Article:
With the surprising success of Weightbot, it was only a matter of time before we would take on the challenge of outdoing ourselves. We knew people were expecting something big from Tapbots the second time around so what’s more impressive on the iPhone platform than a unit converter? Pretty much anything. In name alone, Convertbot is probably the last application people would expect to see from us. But the truth is, converting units, while extremely ordinary, is a very useful utility for many people. And while there are countless feature-rich unit converters for the iPhone, none of them make the task any more enjoyable. So it really was the perfect robot for us to build. I just wanted to spend a little time writing about how Convertbot came to be.
The first step was to set up the groundwork for the application. What is the primary purpose of this application? Who is the target audience? What are the bare minimum features this app needs and what features can we add that the competitor’s apps don’t have? It’s all about balance. Features alone don’t make a great app. As developers, we needed to carefully decide what features directly supplement the core directive of the app and cut ideas that may have been “cool”, but removed focus.
The audience was also an important factor. We were targeting casual users with Convertbot. As with Weightbot, we knew that a small percentage of professionals and enthusiasts who need to convert numbers daily might find our app “over-produced”. But designing for our core audience was key and we had already proven it to be successful with Weightbot.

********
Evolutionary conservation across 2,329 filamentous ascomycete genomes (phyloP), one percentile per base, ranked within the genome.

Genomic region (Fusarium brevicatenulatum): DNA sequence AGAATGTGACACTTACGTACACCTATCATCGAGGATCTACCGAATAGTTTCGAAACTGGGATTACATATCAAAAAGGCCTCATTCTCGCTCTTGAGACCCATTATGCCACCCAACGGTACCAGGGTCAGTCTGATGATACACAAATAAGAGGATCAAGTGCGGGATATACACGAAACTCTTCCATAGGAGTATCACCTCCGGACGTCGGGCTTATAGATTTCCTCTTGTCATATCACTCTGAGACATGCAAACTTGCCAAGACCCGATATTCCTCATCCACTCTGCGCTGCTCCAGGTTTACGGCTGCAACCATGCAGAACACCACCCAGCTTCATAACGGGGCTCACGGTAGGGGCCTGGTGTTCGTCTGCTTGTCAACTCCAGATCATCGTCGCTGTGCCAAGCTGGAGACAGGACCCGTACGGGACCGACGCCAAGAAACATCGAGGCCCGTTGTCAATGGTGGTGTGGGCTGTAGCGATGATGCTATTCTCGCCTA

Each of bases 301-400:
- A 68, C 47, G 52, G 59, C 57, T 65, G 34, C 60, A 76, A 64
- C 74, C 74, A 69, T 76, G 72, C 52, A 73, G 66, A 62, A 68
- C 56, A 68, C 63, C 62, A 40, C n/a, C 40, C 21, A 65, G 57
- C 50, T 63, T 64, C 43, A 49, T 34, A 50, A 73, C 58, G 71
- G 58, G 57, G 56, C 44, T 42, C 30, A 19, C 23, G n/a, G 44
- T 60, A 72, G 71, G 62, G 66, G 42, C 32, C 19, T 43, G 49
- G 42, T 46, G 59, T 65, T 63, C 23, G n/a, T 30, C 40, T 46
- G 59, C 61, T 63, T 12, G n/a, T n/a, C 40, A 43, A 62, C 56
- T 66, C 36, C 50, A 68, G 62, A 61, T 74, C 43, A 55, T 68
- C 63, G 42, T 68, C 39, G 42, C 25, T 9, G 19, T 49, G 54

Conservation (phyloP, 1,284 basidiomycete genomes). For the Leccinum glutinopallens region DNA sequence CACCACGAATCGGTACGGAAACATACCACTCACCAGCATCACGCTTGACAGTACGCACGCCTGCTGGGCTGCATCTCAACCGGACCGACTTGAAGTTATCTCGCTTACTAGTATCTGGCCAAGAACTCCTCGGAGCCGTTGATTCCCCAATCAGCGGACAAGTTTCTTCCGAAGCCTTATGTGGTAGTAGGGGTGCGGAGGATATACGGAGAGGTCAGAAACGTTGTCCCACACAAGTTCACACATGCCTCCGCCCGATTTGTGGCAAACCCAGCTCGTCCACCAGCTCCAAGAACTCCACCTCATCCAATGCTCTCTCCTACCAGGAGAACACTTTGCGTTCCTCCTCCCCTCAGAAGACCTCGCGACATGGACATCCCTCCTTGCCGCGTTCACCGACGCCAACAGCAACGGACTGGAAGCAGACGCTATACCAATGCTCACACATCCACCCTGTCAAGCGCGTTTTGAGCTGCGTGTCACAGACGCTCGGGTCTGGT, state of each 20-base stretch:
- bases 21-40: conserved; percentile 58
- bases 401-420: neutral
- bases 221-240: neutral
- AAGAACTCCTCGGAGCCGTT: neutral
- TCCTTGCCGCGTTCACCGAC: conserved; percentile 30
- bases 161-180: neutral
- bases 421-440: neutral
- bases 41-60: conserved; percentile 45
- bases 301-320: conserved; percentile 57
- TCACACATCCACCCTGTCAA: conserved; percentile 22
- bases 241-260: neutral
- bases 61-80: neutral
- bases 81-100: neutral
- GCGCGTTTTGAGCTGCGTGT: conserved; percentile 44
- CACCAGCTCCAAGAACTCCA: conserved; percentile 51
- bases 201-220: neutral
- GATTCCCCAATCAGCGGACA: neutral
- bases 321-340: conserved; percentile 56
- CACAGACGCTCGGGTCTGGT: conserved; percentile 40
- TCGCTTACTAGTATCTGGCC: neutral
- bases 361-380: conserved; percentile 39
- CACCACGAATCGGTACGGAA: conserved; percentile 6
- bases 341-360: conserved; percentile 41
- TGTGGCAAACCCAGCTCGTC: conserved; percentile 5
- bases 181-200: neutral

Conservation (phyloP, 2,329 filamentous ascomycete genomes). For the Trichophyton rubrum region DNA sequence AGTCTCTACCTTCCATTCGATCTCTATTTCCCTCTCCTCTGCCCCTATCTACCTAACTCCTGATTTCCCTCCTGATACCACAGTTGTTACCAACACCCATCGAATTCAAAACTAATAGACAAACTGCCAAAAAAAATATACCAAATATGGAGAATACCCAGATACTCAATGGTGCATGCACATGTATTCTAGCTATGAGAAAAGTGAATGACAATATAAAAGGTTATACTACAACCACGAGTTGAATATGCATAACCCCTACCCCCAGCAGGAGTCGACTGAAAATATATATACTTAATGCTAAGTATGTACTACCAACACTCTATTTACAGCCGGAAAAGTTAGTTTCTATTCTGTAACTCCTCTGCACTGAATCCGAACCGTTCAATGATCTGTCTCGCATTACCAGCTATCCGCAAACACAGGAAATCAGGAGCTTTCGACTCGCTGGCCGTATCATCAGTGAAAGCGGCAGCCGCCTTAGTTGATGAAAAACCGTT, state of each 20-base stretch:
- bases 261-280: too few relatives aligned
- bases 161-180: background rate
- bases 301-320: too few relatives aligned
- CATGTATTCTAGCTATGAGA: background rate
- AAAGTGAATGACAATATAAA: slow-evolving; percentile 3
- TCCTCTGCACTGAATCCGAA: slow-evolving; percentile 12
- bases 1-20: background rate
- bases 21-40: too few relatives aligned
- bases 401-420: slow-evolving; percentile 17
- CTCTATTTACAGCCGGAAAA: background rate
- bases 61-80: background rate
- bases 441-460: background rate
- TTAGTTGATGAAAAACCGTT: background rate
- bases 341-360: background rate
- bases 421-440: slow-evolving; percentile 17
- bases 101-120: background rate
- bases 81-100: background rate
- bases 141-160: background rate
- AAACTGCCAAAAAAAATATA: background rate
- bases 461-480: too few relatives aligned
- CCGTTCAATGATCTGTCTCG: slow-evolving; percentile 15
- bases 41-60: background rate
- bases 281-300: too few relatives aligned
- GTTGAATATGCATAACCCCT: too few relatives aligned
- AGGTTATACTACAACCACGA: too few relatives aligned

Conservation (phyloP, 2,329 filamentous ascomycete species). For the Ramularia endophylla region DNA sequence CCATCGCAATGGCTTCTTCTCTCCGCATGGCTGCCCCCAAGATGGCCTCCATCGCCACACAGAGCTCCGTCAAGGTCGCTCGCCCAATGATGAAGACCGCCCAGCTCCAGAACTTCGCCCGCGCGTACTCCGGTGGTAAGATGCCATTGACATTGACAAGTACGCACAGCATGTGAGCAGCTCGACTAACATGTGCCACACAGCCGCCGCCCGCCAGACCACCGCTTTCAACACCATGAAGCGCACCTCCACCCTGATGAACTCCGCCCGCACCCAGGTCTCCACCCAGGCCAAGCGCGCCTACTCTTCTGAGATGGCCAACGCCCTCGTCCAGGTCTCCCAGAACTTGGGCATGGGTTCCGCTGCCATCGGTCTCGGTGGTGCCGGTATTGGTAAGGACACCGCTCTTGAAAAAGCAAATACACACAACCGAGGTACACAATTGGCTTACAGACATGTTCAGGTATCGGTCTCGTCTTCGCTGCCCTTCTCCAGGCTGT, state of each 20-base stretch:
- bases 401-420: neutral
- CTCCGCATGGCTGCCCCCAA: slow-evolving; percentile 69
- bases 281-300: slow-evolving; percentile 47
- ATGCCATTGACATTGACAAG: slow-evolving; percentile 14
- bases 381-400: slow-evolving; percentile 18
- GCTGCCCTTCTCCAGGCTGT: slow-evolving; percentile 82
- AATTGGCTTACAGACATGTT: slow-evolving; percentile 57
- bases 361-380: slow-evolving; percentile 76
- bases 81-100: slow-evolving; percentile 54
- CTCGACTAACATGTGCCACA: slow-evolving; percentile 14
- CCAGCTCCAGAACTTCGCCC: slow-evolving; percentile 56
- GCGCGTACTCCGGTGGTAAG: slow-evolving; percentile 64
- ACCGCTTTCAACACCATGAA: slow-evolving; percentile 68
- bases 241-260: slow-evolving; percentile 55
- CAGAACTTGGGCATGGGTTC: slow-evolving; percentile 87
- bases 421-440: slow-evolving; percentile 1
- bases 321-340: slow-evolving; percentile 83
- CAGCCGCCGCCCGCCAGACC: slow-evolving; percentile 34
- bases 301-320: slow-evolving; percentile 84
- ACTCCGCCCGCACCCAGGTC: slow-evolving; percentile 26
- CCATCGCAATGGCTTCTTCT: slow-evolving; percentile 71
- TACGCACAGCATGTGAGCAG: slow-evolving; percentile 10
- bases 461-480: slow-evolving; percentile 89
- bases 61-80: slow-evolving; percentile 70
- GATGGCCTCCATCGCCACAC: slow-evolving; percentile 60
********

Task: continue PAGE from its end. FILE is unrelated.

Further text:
Designing the Interface
It didn’t take long to come up with a working solution for the interface. After 5 quick sketches on paper, I had an idea of what I was trying to accomplish. The iPod-like radial dial was a very early design decision and it really gave me direction for the app. One of the drawbacks with the Weightbot scroller was that because it’s linear, you had to keep scrolling to go from one end to the other. You also had to keep lifting your finger to scroll continuously. So the radial scroller was the perfect solution for Convertbot. It also provided nicely-balanced geometric shapes for buttons and negative space.
The look and feel of the app had to build upon the Tapbots Brand. At first I wasn’t sure if I should introduce a new color instead of white. But since it was only our second application, I felt that sharing a similar color scheme with Weightbot would be best for building the brand up. The same went for the general UI layout. I wanted to create something new, yet familiar to Weightbot users. I’m pretty happy with the results of the interface. It even makes Weightbot look somewhat dated now.
The User Experience
The 3-Step Unit Selection Process
We’ve had a few complaints about this and I knew this would be a an issue for some the moment I asked Paul to implement it. But I have good reason for it (in my opinion anyways) and I have no plans to change it. Our primary goal for Convertbot wasn’t for it to be the most efficient unit conversion app there is. If that’s what you are looking for, there are plenty of nice conversion apps that get you from point A to point B in the shortest amount of clicks. Our goal was to make unit conversions fun and enjoyable. I wanted to separate the conversion steps into little tasks that need to be completed. It gives a sense of satisfaction when you’ve completed a unit selection sequence or shock if you press the wrong button, almost like a game. Regardless of whether the feedback is positive or negative, it brings out emotion in the user and that was my goal. Once you get used to it, there’s a sense of satisfaction and rhythm to the process. It’s very subliminal, but it’s there.